In the annals of Thomas’s loose relationship with judicial ethics, Thomas and Crow’s involvement with this museum is a fairly minor incident. The many personal gifts Thomas accepted from wealthy benefactors, including Crow, are much more disturbing. Beyond the Bible Crow gave Thomas — which is valued at $19,000 — and the half-million in start-up funds Crow provided Thomas’s wife, Thomas also accepted a $15,000 gift from a corporate-aligned think tank that occasionally files briefs in Thomas’s very Court.
This kind of gift-taking is obviously quite rare on the Supreme Court, but it is not exactly unprecedented. Forty years ago, Justice Abe Fortas accepted $15,000 to teach a series of seminars — funded by the leaders of frequent corporate litigants including the vice president of Phillip Morris — and he accepted a $20,000 retainer from a stock speculator who was eventually convicted of numerous securities violations. This gifting scandal, which is remarkably similar to the scandal Thomas is currently embroiled in, forced Fortas to resign from the bench in disgrace.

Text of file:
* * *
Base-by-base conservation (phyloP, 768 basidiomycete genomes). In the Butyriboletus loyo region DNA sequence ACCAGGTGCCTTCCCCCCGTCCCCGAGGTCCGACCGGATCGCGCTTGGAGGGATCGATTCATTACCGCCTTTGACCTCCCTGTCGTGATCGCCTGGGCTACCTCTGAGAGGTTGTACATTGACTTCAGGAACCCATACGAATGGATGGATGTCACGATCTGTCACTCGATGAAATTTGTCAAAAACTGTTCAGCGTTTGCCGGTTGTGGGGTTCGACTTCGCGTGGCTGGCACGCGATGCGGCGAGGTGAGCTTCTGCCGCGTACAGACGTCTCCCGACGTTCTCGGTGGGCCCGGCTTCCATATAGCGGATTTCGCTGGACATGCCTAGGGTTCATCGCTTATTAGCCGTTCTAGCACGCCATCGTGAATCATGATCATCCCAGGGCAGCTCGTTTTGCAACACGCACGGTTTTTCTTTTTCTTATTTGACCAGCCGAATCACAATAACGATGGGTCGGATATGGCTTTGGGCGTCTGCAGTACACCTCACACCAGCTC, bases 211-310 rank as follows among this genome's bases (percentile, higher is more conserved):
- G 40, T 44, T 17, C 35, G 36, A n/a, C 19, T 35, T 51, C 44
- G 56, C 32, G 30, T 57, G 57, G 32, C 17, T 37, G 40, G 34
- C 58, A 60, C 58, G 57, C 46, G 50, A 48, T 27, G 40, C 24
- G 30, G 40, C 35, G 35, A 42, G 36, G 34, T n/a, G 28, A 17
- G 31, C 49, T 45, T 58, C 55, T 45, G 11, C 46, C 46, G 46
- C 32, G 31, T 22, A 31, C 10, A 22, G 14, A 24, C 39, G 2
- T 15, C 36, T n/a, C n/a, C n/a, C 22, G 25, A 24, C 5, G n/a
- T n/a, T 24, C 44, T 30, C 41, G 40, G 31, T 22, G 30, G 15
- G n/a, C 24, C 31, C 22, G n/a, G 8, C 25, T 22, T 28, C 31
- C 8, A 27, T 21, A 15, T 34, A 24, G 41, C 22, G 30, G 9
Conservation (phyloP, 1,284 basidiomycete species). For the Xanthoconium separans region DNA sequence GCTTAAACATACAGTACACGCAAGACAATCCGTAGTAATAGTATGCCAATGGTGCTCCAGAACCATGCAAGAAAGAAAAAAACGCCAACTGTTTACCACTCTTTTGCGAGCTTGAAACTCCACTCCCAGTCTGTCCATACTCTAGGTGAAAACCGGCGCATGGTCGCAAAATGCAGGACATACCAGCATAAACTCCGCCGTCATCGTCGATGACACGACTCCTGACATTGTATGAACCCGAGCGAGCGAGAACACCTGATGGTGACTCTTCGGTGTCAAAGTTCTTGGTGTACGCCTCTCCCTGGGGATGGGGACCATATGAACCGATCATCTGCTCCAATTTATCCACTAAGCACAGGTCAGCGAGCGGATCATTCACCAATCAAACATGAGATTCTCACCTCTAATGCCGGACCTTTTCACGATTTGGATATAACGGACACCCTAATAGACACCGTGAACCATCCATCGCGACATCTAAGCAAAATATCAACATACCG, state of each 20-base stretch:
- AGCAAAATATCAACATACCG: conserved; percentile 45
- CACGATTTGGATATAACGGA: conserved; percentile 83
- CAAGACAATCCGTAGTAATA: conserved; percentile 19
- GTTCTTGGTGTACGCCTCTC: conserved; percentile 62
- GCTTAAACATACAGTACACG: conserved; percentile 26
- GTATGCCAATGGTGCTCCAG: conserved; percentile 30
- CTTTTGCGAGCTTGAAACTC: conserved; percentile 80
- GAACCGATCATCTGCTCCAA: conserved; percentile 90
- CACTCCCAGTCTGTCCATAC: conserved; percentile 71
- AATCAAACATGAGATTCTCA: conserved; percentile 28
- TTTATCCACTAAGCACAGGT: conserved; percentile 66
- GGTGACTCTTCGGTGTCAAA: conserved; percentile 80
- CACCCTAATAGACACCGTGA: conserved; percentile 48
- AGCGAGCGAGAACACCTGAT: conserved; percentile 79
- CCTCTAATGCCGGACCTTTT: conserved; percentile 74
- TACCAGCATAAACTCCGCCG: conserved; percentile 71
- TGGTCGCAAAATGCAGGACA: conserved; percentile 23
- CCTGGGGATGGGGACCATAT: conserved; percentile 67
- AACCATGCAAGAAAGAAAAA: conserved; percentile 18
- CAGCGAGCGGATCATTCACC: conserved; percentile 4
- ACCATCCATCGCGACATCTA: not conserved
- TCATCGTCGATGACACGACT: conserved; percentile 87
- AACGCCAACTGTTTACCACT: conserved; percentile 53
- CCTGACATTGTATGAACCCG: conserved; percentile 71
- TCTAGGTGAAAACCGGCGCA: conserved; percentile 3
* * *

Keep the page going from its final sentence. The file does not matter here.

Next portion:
It is common for newspapers to use terms like “sexual assault” and “sexual abuse” and “have sex” when reporting on sex crimes. Perhaps, though, it’s time that The Times and other news organizations take another look at the language they use. Victims’ advocates echo what the readers told me in their e-mails: language in news media reports — and, for that matter, in the court system itself — consistently underplays the brutality of sex crimes and misapplies terms that imply consent.
The Stop Online Piracy Act (SOPA) and the PROTECT IP Act (PIPA) would ruin so much of what’s best about the Internet: They will give the government and corporations new powers to block Americans’ access to sites that are accused of copyright infringement, force sites like YouTube to go to new lengths to police users’ contributions, and put people in prison for streaming certain content online.